HUMOR – This week is the Center for Disease Control’s Recreational Water Illness and Injury Prevention Week 2013. I have to say that it seems like we just celebrated Recreational Water Illness and Injury Prevention Week 2012. Didn’t I just put my decorations away?! And I am getting a little tired of the commercialization of Recreational Water Illness and Injury Prevention Week.
This week is also the beginning of Washington County School District’s summer recess. Despite the unusually cool May that we have enjoyed, temperatures will soon jump into the triple digits. Many people will be looking for a way to cool down. Many people will consider taking a dip in a public swimming pool.
Many people should think twice about that.
According to a recent report by the Center for Disease Control, 58 percent of swimming pools sampled in the Atlanta, Ga. area contained E. coli, bacteria found in human feces and fast food hamburger patties. You read correctly. Bacteria found in human you-know-what is floating around in swimming pools and you know it came from somewhere.
The results of this sampling do not surprise me. I do not have strong opinions about many things, but it has been a long-held opinion of mine that choosing to swim in a public pool is essentially choosing to bathe in a sea of the dubious hygiene of humanity. I am one who prefers to bathe alone.
Some people would argue that the pools sampled were in the Atlanta area only and therefore are not an accurate representation of swimming pools across the United States. Those people are kidding themselves. I have visited a number of swimming pools across the country and I can tell you with confidence that swimming diapers are no more effective in Washington State than they are in Georgia.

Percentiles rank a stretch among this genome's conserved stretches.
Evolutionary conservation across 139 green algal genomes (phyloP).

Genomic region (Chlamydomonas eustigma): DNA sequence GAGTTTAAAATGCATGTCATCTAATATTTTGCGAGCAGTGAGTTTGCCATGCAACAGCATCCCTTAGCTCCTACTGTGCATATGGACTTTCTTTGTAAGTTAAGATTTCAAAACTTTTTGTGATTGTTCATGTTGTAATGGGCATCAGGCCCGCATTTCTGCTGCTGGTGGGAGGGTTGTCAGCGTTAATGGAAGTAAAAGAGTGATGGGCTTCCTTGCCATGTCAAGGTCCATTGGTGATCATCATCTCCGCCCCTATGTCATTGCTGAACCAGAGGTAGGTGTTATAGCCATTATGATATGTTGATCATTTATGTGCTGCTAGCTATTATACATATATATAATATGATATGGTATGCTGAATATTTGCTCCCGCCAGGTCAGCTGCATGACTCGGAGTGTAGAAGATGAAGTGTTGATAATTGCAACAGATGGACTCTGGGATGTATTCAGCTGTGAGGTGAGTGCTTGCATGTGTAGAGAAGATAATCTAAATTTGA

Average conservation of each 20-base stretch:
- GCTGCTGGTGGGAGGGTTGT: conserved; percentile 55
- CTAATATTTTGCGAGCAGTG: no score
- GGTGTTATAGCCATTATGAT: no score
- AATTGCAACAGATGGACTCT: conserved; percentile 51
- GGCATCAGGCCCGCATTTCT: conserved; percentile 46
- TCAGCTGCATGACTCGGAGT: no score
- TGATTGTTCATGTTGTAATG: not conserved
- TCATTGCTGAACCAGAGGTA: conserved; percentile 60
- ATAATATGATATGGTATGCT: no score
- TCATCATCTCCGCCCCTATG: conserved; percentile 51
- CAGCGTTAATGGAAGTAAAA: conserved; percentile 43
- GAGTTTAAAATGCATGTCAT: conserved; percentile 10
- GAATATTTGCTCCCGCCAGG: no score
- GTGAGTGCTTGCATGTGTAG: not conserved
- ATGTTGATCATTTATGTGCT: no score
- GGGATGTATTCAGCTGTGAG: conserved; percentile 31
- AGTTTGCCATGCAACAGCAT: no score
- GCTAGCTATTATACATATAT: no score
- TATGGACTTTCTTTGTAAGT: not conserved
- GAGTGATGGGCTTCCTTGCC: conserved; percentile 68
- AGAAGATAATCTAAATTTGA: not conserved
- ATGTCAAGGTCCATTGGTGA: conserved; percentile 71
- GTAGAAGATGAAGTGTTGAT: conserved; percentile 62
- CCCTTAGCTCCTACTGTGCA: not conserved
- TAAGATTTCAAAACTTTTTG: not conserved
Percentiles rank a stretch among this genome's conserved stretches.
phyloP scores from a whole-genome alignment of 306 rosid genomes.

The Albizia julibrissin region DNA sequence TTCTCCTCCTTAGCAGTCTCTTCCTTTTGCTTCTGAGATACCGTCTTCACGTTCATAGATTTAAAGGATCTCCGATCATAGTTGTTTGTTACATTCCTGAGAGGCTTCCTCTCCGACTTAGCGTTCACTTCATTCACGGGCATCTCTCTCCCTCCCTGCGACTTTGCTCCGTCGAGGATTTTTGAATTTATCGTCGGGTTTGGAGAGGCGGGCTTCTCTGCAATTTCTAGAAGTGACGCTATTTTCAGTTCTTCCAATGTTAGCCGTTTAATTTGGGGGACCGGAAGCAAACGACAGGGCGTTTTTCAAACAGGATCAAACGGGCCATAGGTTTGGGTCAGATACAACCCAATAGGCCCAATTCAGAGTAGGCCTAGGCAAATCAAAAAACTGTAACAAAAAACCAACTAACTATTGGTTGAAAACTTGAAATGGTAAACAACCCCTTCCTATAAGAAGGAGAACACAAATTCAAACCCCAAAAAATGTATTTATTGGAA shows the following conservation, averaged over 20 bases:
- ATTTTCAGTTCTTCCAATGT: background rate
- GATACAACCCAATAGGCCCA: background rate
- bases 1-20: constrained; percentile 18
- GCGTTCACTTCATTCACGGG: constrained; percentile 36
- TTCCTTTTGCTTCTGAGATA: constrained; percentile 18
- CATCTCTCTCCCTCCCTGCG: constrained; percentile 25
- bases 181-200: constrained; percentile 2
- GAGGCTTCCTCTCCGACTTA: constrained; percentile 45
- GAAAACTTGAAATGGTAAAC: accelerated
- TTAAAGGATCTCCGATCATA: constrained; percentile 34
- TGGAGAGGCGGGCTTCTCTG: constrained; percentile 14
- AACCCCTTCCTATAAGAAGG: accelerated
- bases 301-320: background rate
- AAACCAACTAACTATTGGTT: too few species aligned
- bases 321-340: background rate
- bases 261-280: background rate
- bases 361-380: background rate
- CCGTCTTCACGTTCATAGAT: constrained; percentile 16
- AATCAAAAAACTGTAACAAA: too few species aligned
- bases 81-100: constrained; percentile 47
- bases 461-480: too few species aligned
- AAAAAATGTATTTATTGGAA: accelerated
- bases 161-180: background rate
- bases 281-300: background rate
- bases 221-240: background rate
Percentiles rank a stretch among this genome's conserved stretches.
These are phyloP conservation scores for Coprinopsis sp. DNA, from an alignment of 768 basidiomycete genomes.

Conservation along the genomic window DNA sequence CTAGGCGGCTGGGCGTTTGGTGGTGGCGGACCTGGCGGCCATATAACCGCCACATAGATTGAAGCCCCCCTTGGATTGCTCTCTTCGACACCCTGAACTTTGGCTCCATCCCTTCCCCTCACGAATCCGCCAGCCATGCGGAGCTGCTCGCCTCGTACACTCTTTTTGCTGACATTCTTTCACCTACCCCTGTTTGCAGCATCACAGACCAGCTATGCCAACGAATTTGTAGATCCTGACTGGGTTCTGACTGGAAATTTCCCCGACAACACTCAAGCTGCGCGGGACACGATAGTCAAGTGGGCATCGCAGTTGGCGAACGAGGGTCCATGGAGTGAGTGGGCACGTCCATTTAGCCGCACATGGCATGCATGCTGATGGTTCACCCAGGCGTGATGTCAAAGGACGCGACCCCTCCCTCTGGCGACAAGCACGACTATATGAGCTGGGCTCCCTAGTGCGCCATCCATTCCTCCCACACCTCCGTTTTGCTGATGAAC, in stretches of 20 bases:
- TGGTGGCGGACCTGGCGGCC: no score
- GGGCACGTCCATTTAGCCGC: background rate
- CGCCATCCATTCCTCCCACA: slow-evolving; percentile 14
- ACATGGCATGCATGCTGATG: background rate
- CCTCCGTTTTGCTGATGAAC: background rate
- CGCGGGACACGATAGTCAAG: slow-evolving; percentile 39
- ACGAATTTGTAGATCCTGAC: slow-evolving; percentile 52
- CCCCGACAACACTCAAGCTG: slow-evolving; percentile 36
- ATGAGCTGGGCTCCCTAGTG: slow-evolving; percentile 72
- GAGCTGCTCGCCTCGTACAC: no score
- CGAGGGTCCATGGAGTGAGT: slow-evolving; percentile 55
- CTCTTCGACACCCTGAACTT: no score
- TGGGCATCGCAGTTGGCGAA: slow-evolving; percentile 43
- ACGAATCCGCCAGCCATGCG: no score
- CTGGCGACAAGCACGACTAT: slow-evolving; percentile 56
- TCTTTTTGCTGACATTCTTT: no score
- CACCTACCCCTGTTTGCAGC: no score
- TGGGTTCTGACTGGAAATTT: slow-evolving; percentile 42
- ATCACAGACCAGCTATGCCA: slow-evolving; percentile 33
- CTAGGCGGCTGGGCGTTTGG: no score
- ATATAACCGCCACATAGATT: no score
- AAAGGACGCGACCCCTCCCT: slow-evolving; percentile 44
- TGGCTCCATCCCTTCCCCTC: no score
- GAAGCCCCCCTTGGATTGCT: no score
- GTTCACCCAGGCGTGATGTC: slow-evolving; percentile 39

Bottom line: Please wash your body with soap before entering a public swimming pool.
I know what you are thinking. You are thinking, “Fine, party pooper. I will just swim on the beach at Sand Hollow Reservoir.”
Cue the “Jaws” theme music.
According to the gal I spoke with when I telephoned Sand Hollow State Park, there have been four cases of Swimmer’s Itch reported so far this season. What is Swimmer’s Itch, you ask? It is an “allergic reaction to a free-swimming microscopic parasite found in shallow water.” That’s right, a parasite.
And this is not one of those cute parasites like a nursing infant or a neighbor kid who eats all of your Otter Pops. This parasite causes itching, burning skin, red bumps, pimples, and sometimes blisters.
Luckily, there are measures you can take to avoid the risk of Swimmer’s Itch. You can towel down or rinse your body off with fresh water. You can avoid swimming in shallow or marshy areas of the reservoir. But the most effective method for reducing the risk of Swimmer’s Itch is to swim at Quail Creek Reservoir instead, or just stay home and hose yourself down.
Besides Swimmer’s Itch and infected pool water, there are many risks to be aware of as you seek to cool off in the water this summer – flesh-eating bacteria, sunburn, drowning, those things that brush against your legs as you wade in lakes and rivers and oceans – things that make you jump 10 feet in the air. Sharks. Jellyfish. Stingrays. You get the idea. Be careful out there.
And Happy Recreational Water Illness and Injury Prevention Week, everyone!
Elise Haynes chronicles family life in her blog Haynes Family Yard Sale. Any opinions stated in this column are her own and not necessarily those of St. George News.
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